Scarborough rock: Alan Ayckbourn's support for the Steven Joseph Theatre
22 March 2016
by Alice Saville
Bite into Alan Ayckbourn (not literally, we're strictly respectful here) and you'd find him patterned through with Scarborough like a stick of John Bull's rock (and it's much better than Blackpool's rival offering, if you're asking). His 60-year, 80-play career would be formidable if it weren't for the sweetness of his work, cut through with enough acidity to sting but not enough to deter the flocking holiday crowds.
His romantic comedies, farces, dramas, and even sci-fi plays are stalwarts of the West End, Broadway, regional producing houses, and countless amateur touring groups. But these rival claimants have nothing like the gentle ownership that Scarborough has held over him – all but four of his plays have had their first performance at its Stephen Joseph Theatre.
Scarborough has also hosted NSDF for 25 years, so it's a fitting time for a discussion that explores its theatrical heritage, held on the theatre's stage, and assembling a panel of its staff. Alan Ayckbourn described himself as the last living link to Stephen Joseph himself. Joseph started out running a tiny venue on the first floor of Scarborough public library in 1955, and Ayckbourn joined him a couple of years later, as an assistant stage manager with dreams of becoming an actor. He remembers him as “a great teacher. He couldn't act, he couldn't write plays – well, he wrote a few but they were lousy – and he couldn't direct, but by God he could organise. And he taught me everything I knew.”
Joseph crushed Ayckbourn's dreams of acting stardom, in favour of setting him on a much more illustrious career path as a playwright. He took the then hugely rare step of commissioning him to write, and guaranteeing he'd stage whatever Ayckbourn came up with. As Ayckbourn explained, “In those days there was this idea that playwrights were rarified creatures working somewhere in the Shetland Islands. You certainly never met them. But Stephen Joseph had the idea – which was extremely avant-garde at the time – that plays should come from within the building. If you joined his theatre, whether you were a director or the box office manager, one of the first things you did was write a goddamn play.”
It was the free-wheeling ethos of a young theatre: “There were only seven of us, and we were all sleeping together!” One part of the drive for new writing was that in those days, Arts Council grants were handed out for new plays but not old ones. But even more importantly, it was about reflecting the society outside the theatre's walls. Paradoxically, for one of Britain's most widely produced playwrights, Ayckbourn's own relationship with the theatre has been about having “an individual voice for an individual community”. He spoke, modestly, of his work's origins as entertaining “Scarborough holidaymakers coming in from the rain, looking for a bit of a laugh”.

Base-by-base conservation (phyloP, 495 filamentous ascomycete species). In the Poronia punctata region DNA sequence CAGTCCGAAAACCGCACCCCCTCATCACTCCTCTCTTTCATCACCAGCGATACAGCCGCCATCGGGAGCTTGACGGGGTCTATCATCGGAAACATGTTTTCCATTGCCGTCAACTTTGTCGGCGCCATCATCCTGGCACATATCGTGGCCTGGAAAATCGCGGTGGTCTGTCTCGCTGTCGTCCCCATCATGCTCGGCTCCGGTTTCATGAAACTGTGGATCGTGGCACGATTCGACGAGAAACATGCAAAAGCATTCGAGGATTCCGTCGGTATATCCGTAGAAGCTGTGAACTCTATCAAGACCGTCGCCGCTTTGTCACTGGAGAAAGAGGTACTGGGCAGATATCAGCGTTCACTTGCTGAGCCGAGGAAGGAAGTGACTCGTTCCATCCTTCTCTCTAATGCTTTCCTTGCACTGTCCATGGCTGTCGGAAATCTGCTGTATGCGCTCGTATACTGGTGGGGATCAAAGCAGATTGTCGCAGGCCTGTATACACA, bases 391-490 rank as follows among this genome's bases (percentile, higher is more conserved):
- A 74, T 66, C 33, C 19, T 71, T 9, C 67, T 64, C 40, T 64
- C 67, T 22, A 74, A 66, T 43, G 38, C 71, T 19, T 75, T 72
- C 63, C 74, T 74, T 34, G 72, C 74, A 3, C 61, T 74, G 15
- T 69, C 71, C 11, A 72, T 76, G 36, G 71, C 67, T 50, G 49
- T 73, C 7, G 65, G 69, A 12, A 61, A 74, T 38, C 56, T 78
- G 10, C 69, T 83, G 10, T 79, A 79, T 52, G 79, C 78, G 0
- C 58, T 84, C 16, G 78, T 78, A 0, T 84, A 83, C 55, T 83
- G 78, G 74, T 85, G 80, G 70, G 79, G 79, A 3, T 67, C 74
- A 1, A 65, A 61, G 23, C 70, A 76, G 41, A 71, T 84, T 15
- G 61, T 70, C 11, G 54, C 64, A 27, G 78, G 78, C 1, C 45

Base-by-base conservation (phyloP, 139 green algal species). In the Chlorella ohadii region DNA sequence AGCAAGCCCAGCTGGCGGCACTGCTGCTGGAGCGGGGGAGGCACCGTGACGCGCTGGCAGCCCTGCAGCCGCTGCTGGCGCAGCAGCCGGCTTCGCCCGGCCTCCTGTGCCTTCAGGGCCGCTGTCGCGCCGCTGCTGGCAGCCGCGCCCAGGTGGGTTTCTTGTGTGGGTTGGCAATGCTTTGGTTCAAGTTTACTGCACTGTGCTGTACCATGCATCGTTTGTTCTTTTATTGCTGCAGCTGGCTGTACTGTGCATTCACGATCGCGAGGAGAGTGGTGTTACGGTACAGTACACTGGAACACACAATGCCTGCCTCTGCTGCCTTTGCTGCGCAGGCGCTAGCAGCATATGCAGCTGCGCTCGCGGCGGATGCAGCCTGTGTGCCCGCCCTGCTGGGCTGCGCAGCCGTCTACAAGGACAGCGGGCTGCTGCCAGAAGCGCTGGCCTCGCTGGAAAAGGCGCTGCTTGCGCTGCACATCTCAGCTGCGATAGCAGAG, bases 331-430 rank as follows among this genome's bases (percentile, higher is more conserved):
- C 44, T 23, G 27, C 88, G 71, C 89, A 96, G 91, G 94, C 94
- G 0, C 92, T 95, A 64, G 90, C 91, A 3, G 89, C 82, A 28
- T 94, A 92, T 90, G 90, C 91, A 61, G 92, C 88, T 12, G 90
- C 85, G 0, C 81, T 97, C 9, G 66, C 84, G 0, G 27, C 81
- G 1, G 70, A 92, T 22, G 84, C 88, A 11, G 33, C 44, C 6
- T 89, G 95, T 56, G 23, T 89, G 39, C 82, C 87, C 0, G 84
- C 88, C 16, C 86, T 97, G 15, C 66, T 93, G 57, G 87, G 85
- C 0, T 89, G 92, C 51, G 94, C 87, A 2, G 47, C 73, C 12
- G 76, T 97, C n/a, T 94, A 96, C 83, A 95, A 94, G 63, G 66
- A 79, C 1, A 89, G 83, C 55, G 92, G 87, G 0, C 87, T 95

He reminisced about a time where playwrights ensconced themselves in regional theatres, writing for and about the community they served – Willy Russell in Liverpool, for example, or John Godber in Hull. He seemed against the idea of big co-productions, remembering an era where he and the playwright-managers of other local theatres only came togther for press nights. And that doesn't seem quite right – the cross-fertilisation of ideas is exciting. But what still came across was a humming, satisfying thought: the idea as a theatre as a community hub that generates ideas, miles away from and ahead of the empty receiving house that waits for the latest West End offshoot to fill it to the rafters.
There's no space here to chart the 60 years of changes that have swayed regional theatre in Ayckbourn's time, and they were just touched upon in the Stephen Joseph Theatre panel. One incident that got everyone excited, however, was the 1996 move to the theatre's current permanent home, with a gorgeous in-the-round space built to Joseph's exacting mathematical specifications. But it was very nearly a bingo hall instead, or even a much less illustrious kind of public facility. At the time, a Luvvies v. Lavvies debate raged furiously in local papers, who campaigned for council money to be spent on turning seaside toilets from swampy to swanky, rather than pissing it away on local theatre.
There might still be a few people who would have rather spent their pennies there. But what came across from the panel of people involved in the daily life of the Stephen Joseph Theatre is the love and support it has for the community outside. Henry Bell, associate director, feels that the theatre “gives this town confidence – it says we can produce world class theatre.” And executive producer Cheryl Govan spoke of the thousands of Scarborough residents who troop through its doors each week: not just to watch plays, but also to sing in choirs, to write, to perform in its mammoth festival of short plays sourced from all over the town, both in and outside the theatre's walls.
What really stuck with me, however, was production manager Denzil Hebditch's sense that the Stephen Joseph is a place where everyone can belong: “In the theatre you can be the most bizarre-looking person with the craziest ideas and you'll still be accepted and listened to.” Some theatres alienate audiences with exclusive bistros, £2 packets of crisps, and convoluted management structures. But as public libraries such as the one where Stephen Joseph started his theatre are eroded by cuts, a truly open space that reflects the public it serves is more vital than ever.
Photo credit: Giulia Delprato